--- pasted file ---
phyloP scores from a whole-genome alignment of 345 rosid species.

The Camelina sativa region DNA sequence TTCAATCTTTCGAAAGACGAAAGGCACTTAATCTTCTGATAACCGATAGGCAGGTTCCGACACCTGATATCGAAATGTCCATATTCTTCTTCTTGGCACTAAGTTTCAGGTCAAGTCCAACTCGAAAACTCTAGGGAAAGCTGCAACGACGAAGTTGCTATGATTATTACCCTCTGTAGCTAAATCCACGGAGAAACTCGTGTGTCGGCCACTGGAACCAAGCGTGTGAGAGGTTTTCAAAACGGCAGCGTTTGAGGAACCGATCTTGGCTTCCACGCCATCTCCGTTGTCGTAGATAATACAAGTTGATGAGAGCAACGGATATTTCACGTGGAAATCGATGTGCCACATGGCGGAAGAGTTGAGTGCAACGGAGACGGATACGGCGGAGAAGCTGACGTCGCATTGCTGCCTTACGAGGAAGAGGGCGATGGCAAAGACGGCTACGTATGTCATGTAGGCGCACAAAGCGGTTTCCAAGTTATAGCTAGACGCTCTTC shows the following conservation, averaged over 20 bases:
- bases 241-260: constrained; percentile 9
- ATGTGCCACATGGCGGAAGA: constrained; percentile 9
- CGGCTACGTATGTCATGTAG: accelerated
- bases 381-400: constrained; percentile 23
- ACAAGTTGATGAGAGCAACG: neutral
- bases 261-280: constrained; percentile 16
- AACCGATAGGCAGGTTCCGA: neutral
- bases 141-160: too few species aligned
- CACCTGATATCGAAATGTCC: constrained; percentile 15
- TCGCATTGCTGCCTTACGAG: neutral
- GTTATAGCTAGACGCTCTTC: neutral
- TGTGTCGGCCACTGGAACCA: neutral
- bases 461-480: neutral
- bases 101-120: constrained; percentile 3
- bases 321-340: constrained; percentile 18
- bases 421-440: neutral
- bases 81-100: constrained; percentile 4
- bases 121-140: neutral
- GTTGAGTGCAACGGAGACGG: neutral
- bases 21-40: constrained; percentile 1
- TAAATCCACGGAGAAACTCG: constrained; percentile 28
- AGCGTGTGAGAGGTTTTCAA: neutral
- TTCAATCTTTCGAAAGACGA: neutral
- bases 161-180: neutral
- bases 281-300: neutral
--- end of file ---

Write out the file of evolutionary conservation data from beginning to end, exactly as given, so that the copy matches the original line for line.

phyloP scores from a whole-genome alignment of 345 rosid species.

The Camelina sativa region DNA sequence TTCAATCTTTCGAAAGACGAAAGGCACTTAATCTTCTGATAACCGATAGGCAGGTTCCGACACCTGATATCGAAATGTCCATATTCTTCTTCTTGGCACTAAGTTTCAGGTCAAGTCCAACTCGAAAACTCTAGGGAAAGCTGCAACGACGAAGTTGCTATGATTATTACCCTCTGTAGCTAAATCCACGGAGAAACTCGTGTGTCGGCCACTGGAACCAAGCGTGTGAGAGGTTTTCAAAACGGCAGCGTTTGAGGAACCGATCTTGGCTTCCACGCCATCTCCGTTGTCGTAGATAATACAAGTTGATGAGAGCAACGGATATTTCACGTGGAAATCGATGTGCCACATGGCGGAAGAGTTGAGTGCAACGGAGACGGATACGGCGGAGAAGCTGACGTCGCATTGCTGCCTTACGAGGAAGAGGGCGATGGCAAAGACGGCTACGTATGTCATGTAGGCGCACAAAGCGGTTTCCAAGTTATAGCTAGACGCTCTTC shows the following conservation, averaged over 20 bases:
- bases 241-260: constrained; percentile 9
- ATGTGCCACATGGCGGAAGA: constrained; percentile 9
- CGGCTACGTATGTCATGTAG: accelerated
- bases 381-400: constrained; percentile 23
- ACAAGTTGATGAGAGCAACG: neutral
- bases 261-280: constrained; percentile 16
- AACCGATAGGCAGGTTCCGA: neutral
- bases 141-160: too few species aligned
- CACCTGATATCGAAATGTCC: constrained; percentile 15
- TCGCATTGCTGCCTTACGAG: neutral
- GTTATAGCTAGACGCTCTTC: neutral
- TGTGTCGGCCACTGGAACCA: neutral
- bases 461-480: neutral
- bases 101-120: constrained; percentile 3
- bases 321-340: constrained; percentile 18
- bases 421-440: neutral
- bases 81-100: constrained; percentile 4
- bases 121-140: neutral
- GTTGAGTGCAACGGAGACGG: neutral
- bases 21-40: constrained; percentile 1
- TAAATCCACGGAGAAACTCG: constrained; percentile 28
- AGCGTGTGAGAGGTTTTCAA: neutral
- TTCAATCTTTCGAAAGACGA: neutral
- bases 161-180: neutral
- bases 281-300: neutral